The Asian lady beetle (Harmonia axyridis), also known as the Asian ladybug or Asian ladybird, is a species of lady beetle, a type of beetle belonging to the family Coccinellidae. These insects are native to Asia, as the name suggests, and were introduced to other parts of the world, including North America and Europe, for biological pest control purposes.
Asian lady beetles are often confused with native ladybug species because of their similar appearance. They are typically small, round, and dome-shaped beetles, and their coloring can vary, but they are commonly orange to red with black spots. The number of black spots on their wing covers (elytra) can range from none to as many as 19, but they usually have around 7 spots.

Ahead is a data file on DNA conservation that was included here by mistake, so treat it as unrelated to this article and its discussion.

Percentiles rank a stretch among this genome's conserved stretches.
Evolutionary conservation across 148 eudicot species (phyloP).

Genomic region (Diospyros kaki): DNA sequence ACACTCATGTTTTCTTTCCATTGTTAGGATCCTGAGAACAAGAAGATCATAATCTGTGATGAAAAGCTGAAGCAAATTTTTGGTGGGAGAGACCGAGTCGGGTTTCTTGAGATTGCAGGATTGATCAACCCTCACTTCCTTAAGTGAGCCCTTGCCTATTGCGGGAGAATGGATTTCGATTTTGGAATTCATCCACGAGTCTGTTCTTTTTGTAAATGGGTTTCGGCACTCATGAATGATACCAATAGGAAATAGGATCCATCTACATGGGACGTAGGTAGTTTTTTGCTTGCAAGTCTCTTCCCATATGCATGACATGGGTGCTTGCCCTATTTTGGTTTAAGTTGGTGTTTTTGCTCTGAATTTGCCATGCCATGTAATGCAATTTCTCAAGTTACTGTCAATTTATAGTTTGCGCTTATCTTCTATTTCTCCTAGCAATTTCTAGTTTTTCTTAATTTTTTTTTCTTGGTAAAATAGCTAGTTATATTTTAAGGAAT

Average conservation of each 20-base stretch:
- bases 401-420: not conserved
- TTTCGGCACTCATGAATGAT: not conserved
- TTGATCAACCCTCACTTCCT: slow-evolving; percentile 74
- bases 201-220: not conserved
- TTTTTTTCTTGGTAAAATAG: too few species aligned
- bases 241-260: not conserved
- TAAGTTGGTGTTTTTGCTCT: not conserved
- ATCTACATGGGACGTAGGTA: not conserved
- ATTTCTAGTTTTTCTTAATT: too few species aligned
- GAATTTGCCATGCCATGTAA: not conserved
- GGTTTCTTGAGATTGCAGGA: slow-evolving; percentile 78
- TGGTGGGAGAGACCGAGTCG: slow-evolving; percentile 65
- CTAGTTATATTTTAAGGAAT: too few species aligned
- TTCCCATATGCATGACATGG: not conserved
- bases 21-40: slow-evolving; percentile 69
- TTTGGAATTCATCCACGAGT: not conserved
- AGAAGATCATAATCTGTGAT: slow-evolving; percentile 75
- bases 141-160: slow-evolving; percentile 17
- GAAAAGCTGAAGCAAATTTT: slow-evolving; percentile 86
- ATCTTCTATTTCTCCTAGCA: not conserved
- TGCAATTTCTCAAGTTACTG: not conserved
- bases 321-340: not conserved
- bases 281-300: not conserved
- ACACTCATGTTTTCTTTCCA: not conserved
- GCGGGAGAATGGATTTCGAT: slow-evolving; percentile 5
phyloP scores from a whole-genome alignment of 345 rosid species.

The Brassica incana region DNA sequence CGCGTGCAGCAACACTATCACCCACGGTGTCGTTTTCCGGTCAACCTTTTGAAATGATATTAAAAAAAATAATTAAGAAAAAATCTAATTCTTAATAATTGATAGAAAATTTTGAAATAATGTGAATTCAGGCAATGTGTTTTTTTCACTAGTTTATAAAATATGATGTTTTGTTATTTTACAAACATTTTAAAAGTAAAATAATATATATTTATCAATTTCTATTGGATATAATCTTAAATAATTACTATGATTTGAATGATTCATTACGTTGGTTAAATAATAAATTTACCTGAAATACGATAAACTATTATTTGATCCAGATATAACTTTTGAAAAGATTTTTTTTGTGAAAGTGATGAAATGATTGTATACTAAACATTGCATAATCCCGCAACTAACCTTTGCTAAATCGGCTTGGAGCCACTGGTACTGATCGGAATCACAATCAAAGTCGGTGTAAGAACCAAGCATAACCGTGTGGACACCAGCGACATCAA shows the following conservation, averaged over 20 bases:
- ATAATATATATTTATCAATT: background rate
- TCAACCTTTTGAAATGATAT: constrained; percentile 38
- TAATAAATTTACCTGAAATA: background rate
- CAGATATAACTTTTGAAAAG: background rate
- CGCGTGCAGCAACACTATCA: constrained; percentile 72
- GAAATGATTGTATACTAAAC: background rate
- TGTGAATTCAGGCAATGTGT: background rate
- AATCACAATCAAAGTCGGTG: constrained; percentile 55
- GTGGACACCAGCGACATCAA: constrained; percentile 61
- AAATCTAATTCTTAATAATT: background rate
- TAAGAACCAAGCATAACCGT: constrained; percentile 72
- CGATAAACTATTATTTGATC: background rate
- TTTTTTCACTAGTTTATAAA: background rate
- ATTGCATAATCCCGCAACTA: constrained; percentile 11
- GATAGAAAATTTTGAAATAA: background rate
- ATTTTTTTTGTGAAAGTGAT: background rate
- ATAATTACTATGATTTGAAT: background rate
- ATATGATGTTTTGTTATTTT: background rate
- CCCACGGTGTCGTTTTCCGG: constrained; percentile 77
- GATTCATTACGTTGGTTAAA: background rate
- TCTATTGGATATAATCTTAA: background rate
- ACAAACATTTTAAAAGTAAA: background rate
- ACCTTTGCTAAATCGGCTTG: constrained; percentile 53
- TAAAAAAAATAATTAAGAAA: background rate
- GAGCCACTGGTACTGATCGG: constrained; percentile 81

These beetles are valued in agriculture and gardening because they are voracious predators of plant-eating insects, particularly aphids, which are a common garden pest. Farmers and gardeners often release them as a form of biological control to help manage aphid populations.
However, Asian lady beetles can sometimes become a nuisance when they seek shelter indoors, especially during the fall and winter months. They may enter homes in large numbers and emit a foul-smelling defensive chemical when disturbed, which can be bothersome to some people.